Crypto and foreign exchange liquidity provider B2C2 has devised a way for banks to trade on its platform through a unique partnership with its owner, Japanese financial services group SBI.
B2C2 is one of the biggest market-makers of non-listed crypto derivatives, but major dealers are generally restricted from directly trading with it due to internal limitations on credit risk and counterparty quality. This has meant trading activity by B2C2 so far has mostly been with hedge funds and crypto-specialist investment managers.
But about a dozen investment banks are looking to get around this problem by instead trading with SBI – which acquired B2C2 at the end of last year – with the Japanese bank acting as the middleman for trades from B2C2. This would give the dealers access to B2C2’s single-dealer platform for a range of derivatives, including non-deliverable forwards (NDFs), options and structured products linked to the $3 trillion crypto market.
"Given the fact we are the only real crypto liquidity provider that has been bought by a bank and already has relationships with the investment banks, many of them have contacted us to facilitate trades through our parent company SBI,” says Phillip Gillespie, co-chief executive of B2C2.
“We have the supply, investment banks want to trade it, and they want an alternative to CME [bitcoin futures]. Since our parent company already has the relationships with them, all we need to do is facilitate trades SBI to us,” he says.
Gillespie, who previously oversaw FX systematic market-making at Goldman Sachs and was a former FX algo trader at JP Morgan and Barclays, says that with SBI as the intermediary, the credit risk would be against SBI and B2C2 would provide the liquidity. The firm has already spoken to many of the major FX dealers about the trading platform it is developing, which is designed to include bank liquidity providers.
The platform currently has 13 active accounts trading through SBI – all large non-bank brokers – with approximately 12 investment banks pending to go live soon.
So far, only a handful of investment banks have been involved in crypto derivatives. Those that have dipped their toes into the market have leant towards cash-settled products, such as bitcoin futures on CME, as they do not require physical holding or delivery of the cryptocurrency.
As of December 3, average daily volume for CME’s bitcoin futures reached more than 10,000 contracts traded, while open interest stood at $3.1 billion.
However, because of their high volatility and intense balance sheet usage these banks have often been charged very high initial margin by the clearing house. Gillespie says that while some initial margin will be required when trading non-listed crypto derivatives through SBI, “it would be significantly less than the CME margin requirement and most likely close to zero.”
While listed products can take advantage of netting benefits that come from the products being centrally cleared, Gillespie says banks could net off margin requirements for non-listed products with SBI if they can match maturities on the NDFs, for example.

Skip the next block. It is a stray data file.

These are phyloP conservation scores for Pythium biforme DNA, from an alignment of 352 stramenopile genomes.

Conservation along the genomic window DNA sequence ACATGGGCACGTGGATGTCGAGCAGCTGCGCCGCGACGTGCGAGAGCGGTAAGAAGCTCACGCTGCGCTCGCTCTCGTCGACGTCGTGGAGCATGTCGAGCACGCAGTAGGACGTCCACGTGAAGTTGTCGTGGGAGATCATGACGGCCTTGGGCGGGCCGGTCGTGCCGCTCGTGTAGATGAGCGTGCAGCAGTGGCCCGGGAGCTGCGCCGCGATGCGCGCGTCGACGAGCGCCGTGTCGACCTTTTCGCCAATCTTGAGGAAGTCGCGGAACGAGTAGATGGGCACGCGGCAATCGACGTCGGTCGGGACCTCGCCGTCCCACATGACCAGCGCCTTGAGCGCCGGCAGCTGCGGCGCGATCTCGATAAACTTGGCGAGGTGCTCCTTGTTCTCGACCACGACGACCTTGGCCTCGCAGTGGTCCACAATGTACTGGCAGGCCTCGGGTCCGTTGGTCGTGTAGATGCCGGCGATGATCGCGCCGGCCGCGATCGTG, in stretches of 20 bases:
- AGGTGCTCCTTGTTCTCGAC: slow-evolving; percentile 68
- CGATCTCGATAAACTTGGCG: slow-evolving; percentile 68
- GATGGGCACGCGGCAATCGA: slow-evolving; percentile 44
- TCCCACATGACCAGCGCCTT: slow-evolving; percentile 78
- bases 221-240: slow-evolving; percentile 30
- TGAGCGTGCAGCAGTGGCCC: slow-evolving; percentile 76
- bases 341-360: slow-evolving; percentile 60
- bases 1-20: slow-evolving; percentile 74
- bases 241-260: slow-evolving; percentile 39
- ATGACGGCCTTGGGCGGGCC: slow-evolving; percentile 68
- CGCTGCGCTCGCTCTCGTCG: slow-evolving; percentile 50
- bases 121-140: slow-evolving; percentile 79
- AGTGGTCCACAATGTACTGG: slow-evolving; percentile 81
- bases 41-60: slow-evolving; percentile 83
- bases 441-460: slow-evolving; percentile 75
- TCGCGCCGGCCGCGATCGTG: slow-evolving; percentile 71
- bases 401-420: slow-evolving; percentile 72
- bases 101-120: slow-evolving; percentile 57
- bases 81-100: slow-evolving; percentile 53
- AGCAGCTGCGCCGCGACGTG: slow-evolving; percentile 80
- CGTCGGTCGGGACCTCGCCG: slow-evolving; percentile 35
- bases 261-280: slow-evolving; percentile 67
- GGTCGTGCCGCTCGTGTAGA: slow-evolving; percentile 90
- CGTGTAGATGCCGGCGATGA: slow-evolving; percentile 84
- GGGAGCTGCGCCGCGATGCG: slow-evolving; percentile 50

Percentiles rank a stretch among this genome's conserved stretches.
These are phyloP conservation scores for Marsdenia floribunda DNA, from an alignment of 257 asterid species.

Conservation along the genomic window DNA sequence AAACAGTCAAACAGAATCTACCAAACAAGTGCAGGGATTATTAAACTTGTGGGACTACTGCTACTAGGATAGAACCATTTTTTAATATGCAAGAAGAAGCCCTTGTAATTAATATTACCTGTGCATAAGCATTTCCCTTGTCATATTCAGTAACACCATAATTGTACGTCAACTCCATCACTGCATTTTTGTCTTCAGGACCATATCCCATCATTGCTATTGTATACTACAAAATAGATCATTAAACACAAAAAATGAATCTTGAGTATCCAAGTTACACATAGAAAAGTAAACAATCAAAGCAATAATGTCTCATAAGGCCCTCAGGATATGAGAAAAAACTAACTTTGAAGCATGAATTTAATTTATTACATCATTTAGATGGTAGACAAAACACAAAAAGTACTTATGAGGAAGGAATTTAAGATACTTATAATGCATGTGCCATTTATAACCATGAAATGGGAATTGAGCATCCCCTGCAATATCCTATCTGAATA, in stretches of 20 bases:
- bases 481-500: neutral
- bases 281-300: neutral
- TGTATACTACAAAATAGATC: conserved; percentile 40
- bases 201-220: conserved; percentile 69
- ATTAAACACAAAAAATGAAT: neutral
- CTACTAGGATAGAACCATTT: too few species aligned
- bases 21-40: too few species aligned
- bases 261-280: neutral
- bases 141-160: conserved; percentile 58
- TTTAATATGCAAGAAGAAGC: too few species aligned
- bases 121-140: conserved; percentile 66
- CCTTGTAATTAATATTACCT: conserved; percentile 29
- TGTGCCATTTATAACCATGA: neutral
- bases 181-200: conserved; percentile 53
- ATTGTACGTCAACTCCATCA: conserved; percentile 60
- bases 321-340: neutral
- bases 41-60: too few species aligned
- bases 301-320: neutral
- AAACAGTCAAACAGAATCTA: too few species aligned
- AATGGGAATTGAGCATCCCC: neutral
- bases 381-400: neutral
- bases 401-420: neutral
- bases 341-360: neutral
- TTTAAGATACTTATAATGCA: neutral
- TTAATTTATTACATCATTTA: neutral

On November 10, B2C2 and QCP Capital announced they had done what was believed to be the first crypto NDF trade. It referenced CME’s Bitcoin Reference Rate and had a maturity date of November 19.
However, Gillespie believes that rather than NDFs, banks will be more interested in opportunities with crypto options and structured products, where potential revenues
are likely to be higher.
Earlier this month, the International Swaps and Derivatives Association said it was developing common legal standards and frameworks for derivatives linked to cryptocurrencies to cover “potential disruption events”.
These events include cyber attacks, forks (when a blockchain technology of different miners becomes misaligned and splits), airdrops (when the market is flooded with the issuance of new tokens, usually for free), and other market-related events. Developing these standards and frameworks would help banks and other financial institutions to become more comfortable with the volatility inherent in the crypto market.
Over the course of the year, B2C2 has hired several industry veterans to bolster its appeal to traditional financial services firms. In March, Brad Nagela joined to develop its options trading platform. Then Nicola White, former global chief operating officer of fixed income, currencies and commodities at Citadel Securities, was appointed president of its US business.
Joe Parsons, Risk.net
More than just a liquidity provider, B2C2 is a digital asset pioneer building the ecosystem of the future.
The firm has unlocked institutional access to crypto by providing reliable liquidity across market conditions. B2C2’s success is built on crypto native technology and continuous product innovation, making it the partner of choice for diverse institutions globally.
Founded in 2015 and majority owned by Japanese financial group, SBI, B2C2 Ltd is headquartered in the UK, with offices in the US and Japan.
B2C2 Ltd is registered in England and Wales under company number 07995888 with its registered office at 86-90 Paul Street, London, EC2A 4NE. B2C2 Ltd is the parent company of the B2C2 group of companies. Products may be provided by different members of the B2C2 group of companies, depending on the jurisdiction of the client and the regulatory status of the product and/or B2C2 group member. B2C2 is a registered trademark.
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